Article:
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Saturday, February 14, 2015

Valentine's Day on CBC's Weekend Morning Show - Fair Trade Chocolate Creams and Lobster with Almond Tarator

This morning, after the 8:30AM news, I presented the following dishes for Valentine's Day treats on CBC's Weekend Morning Show with host Terry MacLeod


1. Nova Scotia Lobster Tails with Almond Tarator
4 small - medium Nova Scotia Lobster Tails
Prepare Almond Tarator in advance.  Recipe follows.
Cut defrosted Lobster tails down the middle and loosen meat.  Drizzle olive oil over tails.  Place over high heat of BBQ or under broiler and cook until the shell is red all over.  Open shell and spoon Almond Tarator over lobster meat.  Serve immediately.

Almond Tarator
9 oz Almonds
3 cloves garlic
sea salt
juice of one lemon
3 tbs champagne vinegar
1 tbs honey
4 egg yolks
2 1/4 cups good olive oil
3-5 oz lukewarm water
freshly ground black pepper

Pulse the almonds in a food processor.  Crush the garlic with salt and add to the almonds with lemon juice, vinegar, honey and egg yolk until smooth and creamy.  Drizzle in half of the oil, and alternate with the water.  Slowly drizzle in the remaining olive oil until a thick, creamy mayonnaise.  Season with salt and pepper to taste.

Use as a dip, mezze or cover a fish fillet and bake.

2. Chocolate Creams

6-7 oz dark Callebaut Chocolate
2 cups milk
6 egg yolks
1/2 cup sugar

Melt chocolate in a bain-marie (stainless steel bowl over pot of boiling water) with 1 tbs. Milk. Make the quantity of milk up to 2 cups and bring high heat. Beat 6 egg yolks with sugar until the mixture turns white. Slowly add the chocolate flavoured milk, beating it in quickly. Divide the mixture between at least 6 ramekins placed in a baking dish that will be filled with simmering water (another bain-marie). Bake at 375º F for about 25 minutes. Remove the ramekins from the bain-marie and leave to cool before putting them in the refrigerator to set.

Pavlova (optional to serve with creams)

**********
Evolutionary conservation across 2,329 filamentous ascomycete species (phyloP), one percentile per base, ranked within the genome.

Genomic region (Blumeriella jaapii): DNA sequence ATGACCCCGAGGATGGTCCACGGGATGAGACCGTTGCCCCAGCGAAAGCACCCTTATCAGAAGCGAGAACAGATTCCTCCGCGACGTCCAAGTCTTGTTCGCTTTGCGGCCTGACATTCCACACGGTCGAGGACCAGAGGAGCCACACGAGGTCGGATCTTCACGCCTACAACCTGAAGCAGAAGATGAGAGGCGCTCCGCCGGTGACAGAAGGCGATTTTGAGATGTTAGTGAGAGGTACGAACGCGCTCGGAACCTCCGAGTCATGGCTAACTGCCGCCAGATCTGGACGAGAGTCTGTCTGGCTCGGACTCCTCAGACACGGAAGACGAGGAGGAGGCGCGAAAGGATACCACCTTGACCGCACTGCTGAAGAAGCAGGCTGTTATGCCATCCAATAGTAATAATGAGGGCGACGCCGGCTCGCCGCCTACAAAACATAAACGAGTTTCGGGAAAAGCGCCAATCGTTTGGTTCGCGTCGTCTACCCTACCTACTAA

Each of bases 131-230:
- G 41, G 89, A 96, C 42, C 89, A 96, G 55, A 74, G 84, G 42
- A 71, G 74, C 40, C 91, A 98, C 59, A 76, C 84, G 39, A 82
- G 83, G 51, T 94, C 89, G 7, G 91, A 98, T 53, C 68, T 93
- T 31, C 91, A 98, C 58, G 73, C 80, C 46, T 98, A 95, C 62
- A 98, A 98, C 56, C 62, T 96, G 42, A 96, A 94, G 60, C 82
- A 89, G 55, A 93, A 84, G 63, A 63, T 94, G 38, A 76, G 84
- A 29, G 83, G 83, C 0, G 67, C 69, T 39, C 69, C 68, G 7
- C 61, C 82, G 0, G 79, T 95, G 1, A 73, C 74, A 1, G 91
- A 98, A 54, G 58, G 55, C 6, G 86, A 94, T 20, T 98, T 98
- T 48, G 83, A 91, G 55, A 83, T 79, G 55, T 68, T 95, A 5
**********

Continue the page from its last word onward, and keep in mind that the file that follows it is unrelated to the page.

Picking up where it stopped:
4 extra-large egg whites, at room temperature
Pinch kosher salt
1 cup sugar
2 teaspoons cornstarch
1 teaspoon white wine vinegar
1/2 teaspoon pure vanilla extract
Preheat the oven to 180ºF.
Place a sheet of parchment paper on a sheet pan. Draw a 9-inch circle on the
paper, using a 9-inch plate as a guide, then turn the paper over so the circle is on
the reverse side. (This way you won't get a pencil mark on the meringue.)
Place the egg whites and salt in the bowl of an electric mixer fitted with a whisk
attachment. Beat the egg whites on high speed until firm, about 1 minute. With
the mixer still on high, slowly add the sugar and beat until it makes firm, shiny
peaks, about 2 minutes.
Remove the bowl from the mixer, sift the cornstarch onto the beaten egg whites,
add the vinegar and vanilla, and fold in lightly with a rubber spatula. Pile the
meringue into the middle of the circle on the parchment paper and smooth it
within the circle, making a rough disk. Bake for 1 1/2 hours. Turn off the oven,
keep the door closed, and allow the meringue to cool completely in the oven,
about 1 hour. It will be crisp on the outside and soft on the inside.
Invert the meringue disk onto a plate and spread the top completely with
sweetened whipped cream.

Enjoy!

Monday, February 09, 2015

Manitoba Hydro Bldg. Market! This Thursday, Feb. 12th

I'll be selling my Moroccan spice blend, Ras el Hanout and my Turkish spice blend, Turkish Baharat, at the Manitoba Hydro Building this Thursday from 10AM - 3PM!

New products each week!  Look for Tomato chutney, Tea Masala, and more throughout the market season.




Saturday, January 31, 2015

Superbowl snacks on CBC's Weekend Morning Show!

 This morning I had the pleasure of presenting the following dishes for CBC's Weekend Morning Show, on the theme of tomorrow's Superbowl.  Host Terry MacLeod also makes chowder with mussels but PEI is not in the Superbowl.  :)


Seattle Seahawks Coffee wings
2 lbs chicken wings & drumettes, frenched*
1 cup strongly brewed coffee, cooled
1 cup of water
1 bay leaf
2 Tablespoon + 1 teaspoon salt
1 Tablespoon espresso grounds
1 Tablespoon ground black pepper
2¼ tsp spanish paprika
1½ tsp garlic powder
1½ tsp dried thyme
1½ tsp dried Oregano
1 tsp ground sage
½ tsp. cayenne
2 Tablespoon maple syrup*  Optional:  Trim chicken wings & drumettes of excess fat. I prefer them "Frenched" which just means removing the excess cartilage & skin from the 'handle' of the drumette. It is easy to do with a small sharp nice, but not necessary.